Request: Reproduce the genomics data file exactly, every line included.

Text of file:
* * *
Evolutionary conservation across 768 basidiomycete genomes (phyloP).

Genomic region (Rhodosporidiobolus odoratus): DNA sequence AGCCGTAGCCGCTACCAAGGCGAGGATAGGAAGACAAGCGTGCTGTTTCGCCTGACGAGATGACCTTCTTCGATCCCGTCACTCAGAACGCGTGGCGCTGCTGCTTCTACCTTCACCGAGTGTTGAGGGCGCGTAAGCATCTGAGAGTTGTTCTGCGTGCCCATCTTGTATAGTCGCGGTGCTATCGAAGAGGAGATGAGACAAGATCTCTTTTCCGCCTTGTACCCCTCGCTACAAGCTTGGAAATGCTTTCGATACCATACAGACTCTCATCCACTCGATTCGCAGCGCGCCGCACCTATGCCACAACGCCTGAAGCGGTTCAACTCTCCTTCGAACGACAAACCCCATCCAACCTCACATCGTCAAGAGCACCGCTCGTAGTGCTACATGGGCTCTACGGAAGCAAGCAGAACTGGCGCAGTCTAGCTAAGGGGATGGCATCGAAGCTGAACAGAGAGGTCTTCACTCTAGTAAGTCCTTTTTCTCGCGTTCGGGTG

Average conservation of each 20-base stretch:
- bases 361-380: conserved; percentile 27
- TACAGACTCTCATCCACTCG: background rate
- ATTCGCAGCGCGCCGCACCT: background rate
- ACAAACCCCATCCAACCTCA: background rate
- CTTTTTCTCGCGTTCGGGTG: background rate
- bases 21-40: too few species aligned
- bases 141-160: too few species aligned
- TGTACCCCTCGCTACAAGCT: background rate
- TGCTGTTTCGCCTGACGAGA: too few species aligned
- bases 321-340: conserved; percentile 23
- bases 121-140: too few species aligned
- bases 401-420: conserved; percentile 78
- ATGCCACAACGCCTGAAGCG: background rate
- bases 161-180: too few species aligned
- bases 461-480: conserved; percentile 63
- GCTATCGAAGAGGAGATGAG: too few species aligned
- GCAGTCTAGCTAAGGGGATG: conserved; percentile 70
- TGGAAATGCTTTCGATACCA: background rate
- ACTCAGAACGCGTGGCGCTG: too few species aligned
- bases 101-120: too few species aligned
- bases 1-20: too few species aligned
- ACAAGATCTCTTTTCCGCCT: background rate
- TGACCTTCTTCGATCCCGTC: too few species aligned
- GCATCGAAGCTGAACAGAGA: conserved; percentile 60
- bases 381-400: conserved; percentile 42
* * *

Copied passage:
Evolutionary conservation across 768 basidiomycete genomes (phyloP).

Genomic region (Rhodosporidiobolus odoratus): DNA sequence AGCCGTAGCCGCTACCAAGGCGAGGATAGGAAGACAAGCGTGCTGTTTCGCCTGACGAGATGACCTTCTTCGATCCCGTCACTCAGAACGCGTGGCGCTGCTGCTTCTACCTTCACCGAGTGTTGAGGGCGCGTAAGCATCTGAGAGTTGTTCTGCGTGCCCATCTTGTATAGTCGCGGTGCTATCGAAGAGGAGATGAGACAAGATCTCTTTTCCGCCTTGTACCCCTCGCTACAAGCTTGGAAATGCTTTCGATACCATACAGACTCTCATCCACTCGATTCGCAGCGCGCCGCACCTATGCCACAACGCCTGAAGCGGTTCAACTCTCCTTCGAACGACAAACCCCATCCAACCTCACATCGTCAAGAGCACCGCTCGTAGTGCTACATGGGCTCTACGGAAGCAAGCAGAACTGGCGCAGTCTAGCTAAGGGGATGGCATCGAAGCTGAACAGAGAGGTCTTCACTCTAGTAAGTCCTTTTTCTCGCGTTCGGGTG

Average conservation of each 20-base stretch:
- bases 361-380: conserved; percentile 27
- TACAGACTCTCATCCACTCG: background rate
- ATTCGCAGCGCGCCGCACCT: background rate
- ACAAACCCCATCCAACCTCA: background rate
- CTTTTTCTCGCGTTCGGGTG: background rate
- bases 21-40: too few species aligned
- bases 141-160: too few species aligned
- TGTACCCCTCGCTACAAGCT: background rate
- TGCTGTTTCGCCTGACGAGA: too few species aligned
- bases 321-340: conserved; percentile 23
- bases 121-140: too few species aligned
- bases 401-420: conserved; percentile 78
- ATGCCACAACGCCTGAAGCG: background rate
- bases 161-180: too few species aligned
- bases 461-480: conserved; percentile 63
- GCTATCGAAGAGGAGATGAG: too few species aligned
- GCAGTCTAGCTAAGGGGATG: conserved; percentile 70
- TGGAAATGCTTTCGATACCA: background rate
- ACTCAGAACGCGTGGCGCTG: too few species aligned
- bases 101-120: too few species aligned
- bases 1-20: too few species aligned
- ACAAGATCTCTTTTCCGCCT: background rate
- TGACCTTCTTCGATCCCGTC: too few species aligned
- GCATCGAAGCTGAACAGAGA: conserved; percentile 60
- bases 381-400: conserved; percentile 42